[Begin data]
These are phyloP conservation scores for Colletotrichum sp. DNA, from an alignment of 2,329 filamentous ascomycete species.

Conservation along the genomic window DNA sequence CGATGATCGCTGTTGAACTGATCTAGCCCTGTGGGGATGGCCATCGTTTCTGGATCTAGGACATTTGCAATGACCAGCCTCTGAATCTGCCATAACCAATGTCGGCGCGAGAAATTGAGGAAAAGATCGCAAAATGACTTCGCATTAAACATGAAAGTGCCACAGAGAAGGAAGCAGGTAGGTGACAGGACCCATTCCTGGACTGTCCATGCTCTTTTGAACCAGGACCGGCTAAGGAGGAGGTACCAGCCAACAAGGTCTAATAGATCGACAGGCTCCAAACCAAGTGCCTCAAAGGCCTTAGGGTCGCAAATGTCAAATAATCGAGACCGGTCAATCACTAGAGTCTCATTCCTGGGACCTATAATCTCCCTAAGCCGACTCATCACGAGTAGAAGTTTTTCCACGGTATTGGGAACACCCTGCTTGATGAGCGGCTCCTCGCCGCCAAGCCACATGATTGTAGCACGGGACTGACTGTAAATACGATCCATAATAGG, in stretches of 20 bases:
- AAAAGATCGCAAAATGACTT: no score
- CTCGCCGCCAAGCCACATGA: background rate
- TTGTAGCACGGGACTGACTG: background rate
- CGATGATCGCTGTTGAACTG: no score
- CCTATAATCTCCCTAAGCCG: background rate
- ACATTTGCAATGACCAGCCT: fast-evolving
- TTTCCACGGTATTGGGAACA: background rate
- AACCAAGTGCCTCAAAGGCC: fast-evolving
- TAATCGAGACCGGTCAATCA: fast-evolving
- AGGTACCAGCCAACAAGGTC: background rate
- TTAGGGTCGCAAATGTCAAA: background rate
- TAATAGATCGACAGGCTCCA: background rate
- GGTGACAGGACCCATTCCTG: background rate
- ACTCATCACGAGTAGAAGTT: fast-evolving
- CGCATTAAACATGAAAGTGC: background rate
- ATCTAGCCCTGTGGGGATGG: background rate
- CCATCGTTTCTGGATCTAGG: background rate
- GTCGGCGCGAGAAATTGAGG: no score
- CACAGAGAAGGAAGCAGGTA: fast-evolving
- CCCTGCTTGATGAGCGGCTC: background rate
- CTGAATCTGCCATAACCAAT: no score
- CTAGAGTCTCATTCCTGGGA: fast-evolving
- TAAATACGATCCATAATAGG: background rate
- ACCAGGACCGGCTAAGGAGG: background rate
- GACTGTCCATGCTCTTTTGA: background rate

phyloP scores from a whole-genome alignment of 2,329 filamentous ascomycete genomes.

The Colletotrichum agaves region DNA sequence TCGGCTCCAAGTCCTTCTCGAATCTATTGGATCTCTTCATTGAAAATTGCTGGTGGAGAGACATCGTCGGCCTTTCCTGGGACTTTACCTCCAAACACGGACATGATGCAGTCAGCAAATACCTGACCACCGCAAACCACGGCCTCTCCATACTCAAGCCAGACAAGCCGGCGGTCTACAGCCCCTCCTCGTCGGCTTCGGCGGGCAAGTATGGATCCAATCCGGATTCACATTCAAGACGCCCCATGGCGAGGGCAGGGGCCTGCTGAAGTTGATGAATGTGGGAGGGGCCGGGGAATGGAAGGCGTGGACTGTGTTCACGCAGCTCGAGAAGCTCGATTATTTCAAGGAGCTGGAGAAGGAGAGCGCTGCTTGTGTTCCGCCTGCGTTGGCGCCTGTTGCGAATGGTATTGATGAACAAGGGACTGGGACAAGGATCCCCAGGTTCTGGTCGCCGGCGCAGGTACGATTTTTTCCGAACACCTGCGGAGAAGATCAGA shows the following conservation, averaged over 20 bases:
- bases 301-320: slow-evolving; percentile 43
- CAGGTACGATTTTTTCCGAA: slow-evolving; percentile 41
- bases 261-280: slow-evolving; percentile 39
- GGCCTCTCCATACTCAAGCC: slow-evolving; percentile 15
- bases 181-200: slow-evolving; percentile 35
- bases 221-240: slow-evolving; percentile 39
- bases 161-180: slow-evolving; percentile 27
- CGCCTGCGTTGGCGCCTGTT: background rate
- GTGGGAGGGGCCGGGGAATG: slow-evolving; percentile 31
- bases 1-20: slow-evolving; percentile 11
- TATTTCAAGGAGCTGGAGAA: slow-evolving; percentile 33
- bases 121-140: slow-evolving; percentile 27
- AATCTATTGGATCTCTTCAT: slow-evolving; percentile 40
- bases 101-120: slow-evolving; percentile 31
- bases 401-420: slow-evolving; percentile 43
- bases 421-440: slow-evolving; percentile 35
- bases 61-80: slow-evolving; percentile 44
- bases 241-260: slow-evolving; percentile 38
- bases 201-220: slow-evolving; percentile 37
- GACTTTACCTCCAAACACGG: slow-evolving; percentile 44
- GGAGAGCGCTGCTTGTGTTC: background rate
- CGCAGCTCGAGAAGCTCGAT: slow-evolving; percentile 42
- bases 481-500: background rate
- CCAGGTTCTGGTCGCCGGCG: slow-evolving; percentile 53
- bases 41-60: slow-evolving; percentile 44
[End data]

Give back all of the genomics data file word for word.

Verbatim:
These are phyloP conservation scores for Colletotrichum sp. DNA, from an alignment of 2,329 filamentous ascomycete species.

Conservation along the genomic window DNA sequence CGATGATCGCTGTTGAACTGATCTAGCCCTGTGGGGATGGCCATCGTTTCTGGATCTAGGACATTTGCAATGACCAGCCTCTGAATCTGCCATAACCAATGTCGGCGCGAGAAATTGAGGAAAAGATCGCAAAATGACTTCGCATTAAACATGAAAGTGCCACAGAGAAGGAAGCAGGTAGGTGACAGGACCCATTCCTGGACTGTCCATGCTCTTTTGAACCAGGACCGGCTAAGGAGGAGGTACCAGCCAACAAGGTCTAATAGATCGACAGGCTCCAAACCAAGTGCCTCAAAGGCCTTAGGGTCGCAAATGTCAAATAATCGAGACCGGTCAATCACTAGAGTCTCATTCCTGGGACCTATAATCTCCCTAAGCCGACTCATCACGAGTAGAAGTTTTTCCACGGTATTGGGAACACCCTGCTTGATGAGCGGCTCCTCGCCGCCAAGCCACATGATTGTAGCACGGGACTGACTGTAAATACGATCCATAATAGG, in stretches of 20 bases:
- AAAAGATCGCAAAATGACTT: no score
- CTCGCCGCCAAGCCACATGA: background rate
- TTGTAGCACGGGACTGACTG: background rate
- CGATGATCGCTGTTGAACTG: no score
- CCTATAATCTCCCTAAGCCG: background rate
- ACATTTGCAATGACCAGCCT: fast-evolving
- TTTCCACGGTATTGGGAACA: background rate
- AACCAAGTGCCTCAAAGGCC: fast-evolving
- TAATCGAGACCGGTCAATCA: fast-evolving
- AGGTACCAGCCAACAAGGTC: background rate
- TTAGGGTCGCAAATGTCAAA: background rate
- TAATAGATCGACAGGCTCCA: background rate
- GGTGACAGGACCCATTCCTG: background rate
- ACTCATCACGAGTAGAAGTT: fast-evolving
- CGCATTAAACATGAAAGTGC: background rate
- ATCTAGCCCTGTGGGGATGG: background rate
- CCATCGTTTCTGGATCTAGG: background rate
- GTCGGCGCGAGAAATTGAGG: no score
- CACAGAGAAGGAAGCAGGTA: fast-evolving
- CCCTGCTTGATGAGCGGCTC: background rate
- CTGAATCTGCCATAACCAAT: no score
- CTAGAGTCTCATTCCTGGGA: fast-evolving
- TAAATACGATCCATAATAGG: background rate
- ACCAGGACCGGCTAAGGAGG: background rate
- GACTGTCCATGCTCTTTTGA: background rate

phyloP scores from a whole-genome alignment of 2,329 filamentous ascomycete genomes.

The Colletotrichum agaves region DNA sequence TCGGCTCCAAGTCCTTCTCGAATCTATTGGATCTCTTCATTGAAAATTGCTGGTGGAGAGACATCGTCGGCCTTTCCTGGGACTTTACCTCCAAACACGGACATGATGCAGTCAGCAAATACCTGACCACCGCAAACCACGGCCTCTCCATACTCAAGCCAGACAAGCCGGCGGTCTACAGCCCCTCCTCGTCGGCTTCGGCGGGCAAGTATGGATCCAATCCGGATTCACATTCAAGACGCCCCATGGCGAGGGCAGGGGCCTGCTGAAGTTGATGAATGTGGGAGGGGCCGGGGAATGGAAGGCGTGGACTGTGTTCACGCAGCTCGAGAAGCTCGATTATTTCAAGGAGCTGGAGAAGGAGAGCGCTGCTTGTGTTCCGCCTGCGTTGGCGCCTGTTGCGAATGGTATTGATGAACAAGGGACTGGGACAAGGATCCCCAGGTTCTGGTCGCCGGCGCAGGTACGATTTTTTCCGAACACCTGCGGAGAAGATCAGA shows the following conservation, averaged over 20 bases:
- bases 301-320: slow-evolving; percentile 43
- CAGGTACGATTTTTTCCGAA: slow-evolving; percentile 41
- bases 261-280: slow-evolving; percentile 39
- GGCCTCTCCATACTCAAGCC: slow-evolving; percentile 15
- bases 181-200: slow-evolving; percentile 35
- bases 221-240: slow-evolving; percentile 39
- bases 161-180: slow-evolving; percentile 27
- CGCCTGCGTTGGCGCCTGTT: background rate
- GTGGGAGGGGCCGGGGAATG: slow-evolving; percentile 31
- bases 1-20: slow-evolving; percentile 11
- TATTTCAAGGAGCTGGAGAA: slow-evolving; percentile 33
- bases 121-140: slow-evolving; percentile 27
- AATCTATTGGATCTCTTCAT: slow-evolving; percentile 40
- bases 101-120: slow-evolving; percentile 31
- bases 401-420: slow-evolving; percentile 43
- bases 421-440: slow-evolving; percentile 35
- bases 61-80: slow-evolving; percentile 44
- bases 241-260: slow-evolving; percentile 38
- bases 201-220: slow-evolving; percentile 37
- GACTTTACCTCCAAACACGG: slow-evolving; percentile 44
- GGAGAGCGCTGCTTGTGTTC: background rate
- CGCAGCTCGAGAAGCTCGAT: slow-evolving; percentile 42
- bases 481-500: background rate
- CCAGGTTCTGGTCGCCGGCG: slow-evolving; percentile 53
- bases 41-60: slow-evolving; percentile 44